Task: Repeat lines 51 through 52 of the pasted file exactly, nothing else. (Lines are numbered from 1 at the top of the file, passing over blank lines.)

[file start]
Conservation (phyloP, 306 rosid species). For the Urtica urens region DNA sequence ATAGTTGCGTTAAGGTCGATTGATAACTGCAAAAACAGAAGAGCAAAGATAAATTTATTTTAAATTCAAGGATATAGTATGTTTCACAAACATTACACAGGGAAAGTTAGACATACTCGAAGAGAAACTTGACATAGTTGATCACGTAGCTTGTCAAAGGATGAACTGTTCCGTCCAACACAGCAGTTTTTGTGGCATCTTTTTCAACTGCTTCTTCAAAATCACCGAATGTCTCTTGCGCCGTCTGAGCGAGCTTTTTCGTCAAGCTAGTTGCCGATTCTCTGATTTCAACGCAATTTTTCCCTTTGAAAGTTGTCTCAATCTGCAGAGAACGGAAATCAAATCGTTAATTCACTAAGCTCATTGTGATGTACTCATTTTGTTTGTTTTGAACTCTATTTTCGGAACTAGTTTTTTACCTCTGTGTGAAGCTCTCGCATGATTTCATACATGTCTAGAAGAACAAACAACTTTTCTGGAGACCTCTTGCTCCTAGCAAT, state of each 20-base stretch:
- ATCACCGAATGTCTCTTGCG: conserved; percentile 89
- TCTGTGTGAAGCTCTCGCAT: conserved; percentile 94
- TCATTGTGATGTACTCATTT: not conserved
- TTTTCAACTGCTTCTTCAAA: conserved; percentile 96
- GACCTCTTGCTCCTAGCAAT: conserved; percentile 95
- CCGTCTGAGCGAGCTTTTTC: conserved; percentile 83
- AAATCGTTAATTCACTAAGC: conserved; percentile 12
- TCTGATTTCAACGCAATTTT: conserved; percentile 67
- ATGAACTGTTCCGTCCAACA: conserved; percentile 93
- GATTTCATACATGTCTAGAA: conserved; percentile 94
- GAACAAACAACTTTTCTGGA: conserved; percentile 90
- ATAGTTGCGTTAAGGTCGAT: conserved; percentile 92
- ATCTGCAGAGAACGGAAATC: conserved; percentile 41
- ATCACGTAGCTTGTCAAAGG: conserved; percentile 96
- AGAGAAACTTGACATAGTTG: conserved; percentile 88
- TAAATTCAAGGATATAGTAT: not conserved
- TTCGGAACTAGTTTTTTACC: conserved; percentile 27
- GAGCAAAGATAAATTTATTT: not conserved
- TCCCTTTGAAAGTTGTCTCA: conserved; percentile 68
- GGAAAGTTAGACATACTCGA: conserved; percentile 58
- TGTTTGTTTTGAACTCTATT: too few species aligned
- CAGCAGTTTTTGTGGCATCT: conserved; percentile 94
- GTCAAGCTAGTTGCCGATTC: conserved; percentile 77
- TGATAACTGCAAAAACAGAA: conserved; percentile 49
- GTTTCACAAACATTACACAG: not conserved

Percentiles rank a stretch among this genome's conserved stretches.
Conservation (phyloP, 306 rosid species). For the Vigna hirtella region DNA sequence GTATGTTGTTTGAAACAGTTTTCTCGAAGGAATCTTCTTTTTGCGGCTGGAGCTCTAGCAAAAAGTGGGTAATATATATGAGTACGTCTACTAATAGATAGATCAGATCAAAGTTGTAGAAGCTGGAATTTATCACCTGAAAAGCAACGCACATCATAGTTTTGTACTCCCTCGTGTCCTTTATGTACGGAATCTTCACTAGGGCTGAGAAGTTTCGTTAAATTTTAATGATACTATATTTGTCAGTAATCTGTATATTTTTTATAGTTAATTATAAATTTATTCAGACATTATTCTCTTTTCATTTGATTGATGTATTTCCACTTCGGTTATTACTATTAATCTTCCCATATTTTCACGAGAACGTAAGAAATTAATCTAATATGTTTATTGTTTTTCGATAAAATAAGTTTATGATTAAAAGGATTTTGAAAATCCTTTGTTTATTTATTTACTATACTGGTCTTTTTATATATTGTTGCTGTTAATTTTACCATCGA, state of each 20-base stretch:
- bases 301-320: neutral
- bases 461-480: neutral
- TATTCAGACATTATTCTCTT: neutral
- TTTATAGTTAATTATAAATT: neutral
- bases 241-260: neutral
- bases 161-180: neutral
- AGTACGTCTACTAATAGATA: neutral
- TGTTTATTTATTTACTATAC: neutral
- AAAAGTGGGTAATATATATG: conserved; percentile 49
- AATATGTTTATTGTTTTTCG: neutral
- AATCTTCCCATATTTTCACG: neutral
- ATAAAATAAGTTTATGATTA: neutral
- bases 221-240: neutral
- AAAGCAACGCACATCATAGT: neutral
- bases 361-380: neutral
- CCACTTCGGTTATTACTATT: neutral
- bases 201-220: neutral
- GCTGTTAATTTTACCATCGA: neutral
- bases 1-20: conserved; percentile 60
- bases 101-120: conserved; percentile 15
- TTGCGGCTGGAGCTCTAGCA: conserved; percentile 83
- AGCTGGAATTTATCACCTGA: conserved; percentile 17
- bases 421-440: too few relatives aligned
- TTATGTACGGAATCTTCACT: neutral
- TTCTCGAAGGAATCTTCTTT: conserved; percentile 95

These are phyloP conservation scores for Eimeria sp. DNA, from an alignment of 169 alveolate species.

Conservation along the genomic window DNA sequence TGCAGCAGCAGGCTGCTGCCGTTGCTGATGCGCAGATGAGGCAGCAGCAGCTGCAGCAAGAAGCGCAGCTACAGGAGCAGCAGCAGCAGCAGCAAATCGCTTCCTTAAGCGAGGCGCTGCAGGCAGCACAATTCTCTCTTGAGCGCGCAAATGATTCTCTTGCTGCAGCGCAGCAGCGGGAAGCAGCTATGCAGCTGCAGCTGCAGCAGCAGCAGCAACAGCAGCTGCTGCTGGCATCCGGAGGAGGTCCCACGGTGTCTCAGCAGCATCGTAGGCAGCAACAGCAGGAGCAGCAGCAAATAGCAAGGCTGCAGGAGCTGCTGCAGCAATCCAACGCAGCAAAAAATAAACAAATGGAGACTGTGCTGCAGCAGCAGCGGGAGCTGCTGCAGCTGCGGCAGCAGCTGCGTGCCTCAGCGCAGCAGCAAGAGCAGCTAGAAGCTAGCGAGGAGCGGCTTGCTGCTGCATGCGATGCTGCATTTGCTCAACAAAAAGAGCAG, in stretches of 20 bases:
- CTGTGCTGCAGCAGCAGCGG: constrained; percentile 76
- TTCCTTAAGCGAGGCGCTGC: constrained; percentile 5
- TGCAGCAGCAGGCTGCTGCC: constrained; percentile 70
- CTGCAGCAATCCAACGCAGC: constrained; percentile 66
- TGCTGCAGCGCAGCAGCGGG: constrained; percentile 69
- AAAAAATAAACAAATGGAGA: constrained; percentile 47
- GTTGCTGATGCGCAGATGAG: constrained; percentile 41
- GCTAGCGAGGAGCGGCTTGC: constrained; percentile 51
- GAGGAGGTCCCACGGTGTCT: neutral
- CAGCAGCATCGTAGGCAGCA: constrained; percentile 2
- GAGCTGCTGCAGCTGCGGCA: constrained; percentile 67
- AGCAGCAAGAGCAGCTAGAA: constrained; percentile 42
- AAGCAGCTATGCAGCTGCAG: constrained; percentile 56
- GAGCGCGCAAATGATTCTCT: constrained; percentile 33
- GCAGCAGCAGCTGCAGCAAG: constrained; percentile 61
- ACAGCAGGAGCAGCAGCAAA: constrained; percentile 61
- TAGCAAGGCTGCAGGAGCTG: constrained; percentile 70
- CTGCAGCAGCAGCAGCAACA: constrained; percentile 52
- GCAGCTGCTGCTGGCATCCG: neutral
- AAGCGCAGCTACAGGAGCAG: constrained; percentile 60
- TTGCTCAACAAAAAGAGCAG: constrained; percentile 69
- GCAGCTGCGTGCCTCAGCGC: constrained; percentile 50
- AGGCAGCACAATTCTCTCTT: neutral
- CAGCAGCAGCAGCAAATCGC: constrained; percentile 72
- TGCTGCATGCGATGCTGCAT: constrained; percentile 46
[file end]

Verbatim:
- bases 421-440: too few relatives aligned
- TTATGTACGGAATCTTCACT: neutral